For now, I've installed the original CoCo power transformer in the GloCo. This will do until I get up the guts to convert it to the PC power supply. Still not entirely clear on how that works, but we'll throw the whole thing off that bridge when we get to it. There's actually nothing wrong with the CoCo's transformer, it just won't power anything else (easily).
Here it is all put together. Step the next is easy. Install the 512K upgrade board. The step after that is not too easy. Upgrade the microprocessor. Looking forward to giving it another try, though. I learned a lot in the last attempt, and have since gotten a few more pointers from some clever folks that actually know what they're doing, so I'm cautiously optimistic. :)
Here it is up and running. This was actually an important test, because I needed to know if the fan, power boxes, and lights would cause any interference. They don't. If they had that would have seriously sucked.
The drives are up and running too, which was the other major accomplishment. They're 5 1/4" 40-track, double sided 360K drives hooked up to a 26-3129 controller. Currently, they're crammed into an old FD-501 case. I'll need to find a Disk BASIC compatible DOS to run them to their full potential temporarily. NitrOS-9 works nicely with them, though. Still can't get the top drive to format or DSKINI, but they do everything else including load, save, copy, backup, etc. That's good enough for now. The goal is to replace the top drive with a 3 1/2" eventually, anyhow.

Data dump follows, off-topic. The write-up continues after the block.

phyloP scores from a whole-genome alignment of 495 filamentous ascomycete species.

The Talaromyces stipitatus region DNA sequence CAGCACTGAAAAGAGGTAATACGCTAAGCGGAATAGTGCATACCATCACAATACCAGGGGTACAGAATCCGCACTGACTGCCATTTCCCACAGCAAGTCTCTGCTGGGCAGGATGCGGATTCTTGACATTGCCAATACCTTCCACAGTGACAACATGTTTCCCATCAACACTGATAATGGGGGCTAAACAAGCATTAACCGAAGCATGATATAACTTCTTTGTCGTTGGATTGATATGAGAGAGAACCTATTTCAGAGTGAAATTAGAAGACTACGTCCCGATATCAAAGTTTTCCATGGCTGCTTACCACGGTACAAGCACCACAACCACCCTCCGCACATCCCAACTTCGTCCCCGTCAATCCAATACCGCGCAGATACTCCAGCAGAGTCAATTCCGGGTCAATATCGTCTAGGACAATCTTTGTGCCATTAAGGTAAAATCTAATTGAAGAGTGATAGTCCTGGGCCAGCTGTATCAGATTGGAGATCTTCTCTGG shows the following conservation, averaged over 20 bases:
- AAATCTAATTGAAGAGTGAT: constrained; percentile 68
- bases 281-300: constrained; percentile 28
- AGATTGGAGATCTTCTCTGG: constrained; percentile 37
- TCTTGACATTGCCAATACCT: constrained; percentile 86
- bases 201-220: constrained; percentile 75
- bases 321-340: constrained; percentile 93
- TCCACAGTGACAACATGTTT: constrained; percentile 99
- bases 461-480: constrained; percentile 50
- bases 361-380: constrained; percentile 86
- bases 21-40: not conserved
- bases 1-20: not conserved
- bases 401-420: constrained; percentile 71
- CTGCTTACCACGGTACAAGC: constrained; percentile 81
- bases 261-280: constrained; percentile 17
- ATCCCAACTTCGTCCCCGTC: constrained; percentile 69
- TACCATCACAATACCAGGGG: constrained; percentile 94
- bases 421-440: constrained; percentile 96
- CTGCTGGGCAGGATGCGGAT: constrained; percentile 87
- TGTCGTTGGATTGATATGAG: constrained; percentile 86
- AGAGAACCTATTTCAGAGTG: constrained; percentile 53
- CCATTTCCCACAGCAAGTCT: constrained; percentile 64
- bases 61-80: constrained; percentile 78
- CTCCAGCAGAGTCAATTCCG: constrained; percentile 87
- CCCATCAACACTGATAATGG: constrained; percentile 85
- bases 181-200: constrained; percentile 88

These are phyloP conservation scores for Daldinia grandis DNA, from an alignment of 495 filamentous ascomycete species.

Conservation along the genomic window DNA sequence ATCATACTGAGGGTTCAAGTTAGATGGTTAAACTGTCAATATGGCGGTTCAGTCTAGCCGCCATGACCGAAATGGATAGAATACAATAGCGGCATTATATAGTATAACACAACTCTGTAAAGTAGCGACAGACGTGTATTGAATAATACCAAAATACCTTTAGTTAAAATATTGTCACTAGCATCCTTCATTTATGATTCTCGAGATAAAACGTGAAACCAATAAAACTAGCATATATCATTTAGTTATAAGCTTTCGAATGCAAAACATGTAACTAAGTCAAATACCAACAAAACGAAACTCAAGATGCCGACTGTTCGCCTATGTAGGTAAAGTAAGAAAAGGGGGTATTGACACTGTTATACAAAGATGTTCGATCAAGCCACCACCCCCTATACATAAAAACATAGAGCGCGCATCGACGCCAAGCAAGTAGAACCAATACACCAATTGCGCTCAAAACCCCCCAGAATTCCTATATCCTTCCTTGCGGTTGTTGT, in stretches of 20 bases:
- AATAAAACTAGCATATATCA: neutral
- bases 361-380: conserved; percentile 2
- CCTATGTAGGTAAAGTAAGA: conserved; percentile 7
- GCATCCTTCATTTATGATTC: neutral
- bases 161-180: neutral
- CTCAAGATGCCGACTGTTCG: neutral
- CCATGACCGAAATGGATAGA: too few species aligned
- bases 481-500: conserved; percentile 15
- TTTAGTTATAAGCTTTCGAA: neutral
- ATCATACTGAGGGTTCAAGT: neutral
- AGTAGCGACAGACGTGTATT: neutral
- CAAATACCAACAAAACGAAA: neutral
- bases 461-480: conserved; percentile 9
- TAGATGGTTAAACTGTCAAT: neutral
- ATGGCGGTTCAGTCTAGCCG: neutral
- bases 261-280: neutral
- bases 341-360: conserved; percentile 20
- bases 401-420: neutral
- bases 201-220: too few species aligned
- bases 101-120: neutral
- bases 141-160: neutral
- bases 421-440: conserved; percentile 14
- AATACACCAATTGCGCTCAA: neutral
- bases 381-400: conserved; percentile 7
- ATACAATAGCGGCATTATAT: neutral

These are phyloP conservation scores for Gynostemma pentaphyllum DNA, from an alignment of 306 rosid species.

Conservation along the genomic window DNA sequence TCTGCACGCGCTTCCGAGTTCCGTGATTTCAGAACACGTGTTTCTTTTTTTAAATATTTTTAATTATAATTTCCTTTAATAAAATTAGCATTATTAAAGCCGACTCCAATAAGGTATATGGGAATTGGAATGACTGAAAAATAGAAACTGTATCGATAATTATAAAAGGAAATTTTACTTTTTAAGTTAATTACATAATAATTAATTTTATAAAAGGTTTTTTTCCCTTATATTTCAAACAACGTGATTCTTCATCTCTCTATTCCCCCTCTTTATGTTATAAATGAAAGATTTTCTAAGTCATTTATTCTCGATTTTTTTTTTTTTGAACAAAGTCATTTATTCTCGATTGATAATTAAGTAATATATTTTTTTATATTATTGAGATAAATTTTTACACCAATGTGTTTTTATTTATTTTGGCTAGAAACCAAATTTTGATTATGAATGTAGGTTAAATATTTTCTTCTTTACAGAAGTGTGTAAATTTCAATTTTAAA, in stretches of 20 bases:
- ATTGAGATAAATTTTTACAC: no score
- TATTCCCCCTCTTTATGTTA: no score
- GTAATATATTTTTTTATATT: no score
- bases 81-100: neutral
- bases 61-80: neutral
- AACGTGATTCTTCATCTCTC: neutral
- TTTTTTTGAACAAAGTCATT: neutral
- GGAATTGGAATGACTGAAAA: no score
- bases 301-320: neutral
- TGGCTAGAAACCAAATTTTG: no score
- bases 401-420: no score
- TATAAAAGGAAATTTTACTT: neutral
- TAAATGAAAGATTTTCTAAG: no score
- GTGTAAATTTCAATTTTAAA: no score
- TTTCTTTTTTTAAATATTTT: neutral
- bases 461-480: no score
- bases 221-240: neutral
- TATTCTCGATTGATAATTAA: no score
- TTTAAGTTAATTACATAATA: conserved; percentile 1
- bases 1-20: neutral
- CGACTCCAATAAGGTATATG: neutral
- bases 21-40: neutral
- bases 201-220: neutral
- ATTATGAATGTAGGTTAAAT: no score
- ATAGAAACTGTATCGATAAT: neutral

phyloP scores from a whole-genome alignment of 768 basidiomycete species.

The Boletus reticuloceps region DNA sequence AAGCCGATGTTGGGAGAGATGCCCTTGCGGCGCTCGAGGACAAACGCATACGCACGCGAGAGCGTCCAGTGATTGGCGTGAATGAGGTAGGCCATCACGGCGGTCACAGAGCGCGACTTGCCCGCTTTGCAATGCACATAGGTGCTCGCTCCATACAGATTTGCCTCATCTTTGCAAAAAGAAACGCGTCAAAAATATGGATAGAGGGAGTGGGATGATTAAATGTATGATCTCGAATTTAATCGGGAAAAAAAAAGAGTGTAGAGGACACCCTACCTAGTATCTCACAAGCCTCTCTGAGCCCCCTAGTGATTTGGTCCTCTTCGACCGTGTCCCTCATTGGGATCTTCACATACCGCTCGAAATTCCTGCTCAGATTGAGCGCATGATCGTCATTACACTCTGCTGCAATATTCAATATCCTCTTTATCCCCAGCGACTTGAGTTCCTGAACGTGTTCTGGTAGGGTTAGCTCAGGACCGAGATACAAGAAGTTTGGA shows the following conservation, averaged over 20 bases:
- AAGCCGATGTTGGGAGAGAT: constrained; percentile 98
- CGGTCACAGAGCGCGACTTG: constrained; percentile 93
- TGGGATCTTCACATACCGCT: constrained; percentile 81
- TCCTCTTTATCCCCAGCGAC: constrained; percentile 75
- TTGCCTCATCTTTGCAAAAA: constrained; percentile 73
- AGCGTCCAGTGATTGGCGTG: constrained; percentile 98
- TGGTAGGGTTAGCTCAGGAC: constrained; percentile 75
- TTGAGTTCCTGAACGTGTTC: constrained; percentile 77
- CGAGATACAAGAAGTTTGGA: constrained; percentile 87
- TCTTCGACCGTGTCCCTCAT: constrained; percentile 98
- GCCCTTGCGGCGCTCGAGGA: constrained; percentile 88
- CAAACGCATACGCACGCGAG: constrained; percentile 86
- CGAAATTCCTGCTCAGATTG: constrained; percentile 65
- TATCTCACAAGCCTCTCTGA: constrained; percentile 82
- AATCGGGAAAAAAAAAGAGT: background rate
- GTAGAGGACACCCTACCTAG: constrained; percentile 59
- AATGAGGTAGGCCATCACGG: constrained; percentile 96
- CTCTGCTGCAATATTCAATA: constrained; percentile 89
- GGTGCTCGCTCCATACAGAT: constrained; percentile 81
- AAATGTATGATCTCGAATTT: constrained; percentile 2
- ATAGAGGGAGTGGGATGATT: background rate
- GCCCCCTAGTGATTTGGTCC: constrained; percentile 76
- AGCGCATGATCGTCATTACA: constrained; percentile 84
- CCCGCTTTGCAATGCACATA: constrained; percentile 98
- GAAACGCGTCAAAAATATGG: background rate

So, this will probably be the last Pimp My CoCo update on this project for a little while. I'll do another post when the upgrades are in place and running. Though, if anything interesting comes up, I'll post before then. At this point, the goal is to get the thing running so I can start using it. Then we'll house the drives, power supply, VGA adapter and all that other stuff in a nice, painted case. Also need to upgrade an MPI and paint it black for use with this guy as well. Plenty to do, but at least there's some light peeking out at the end of the tunnel. :)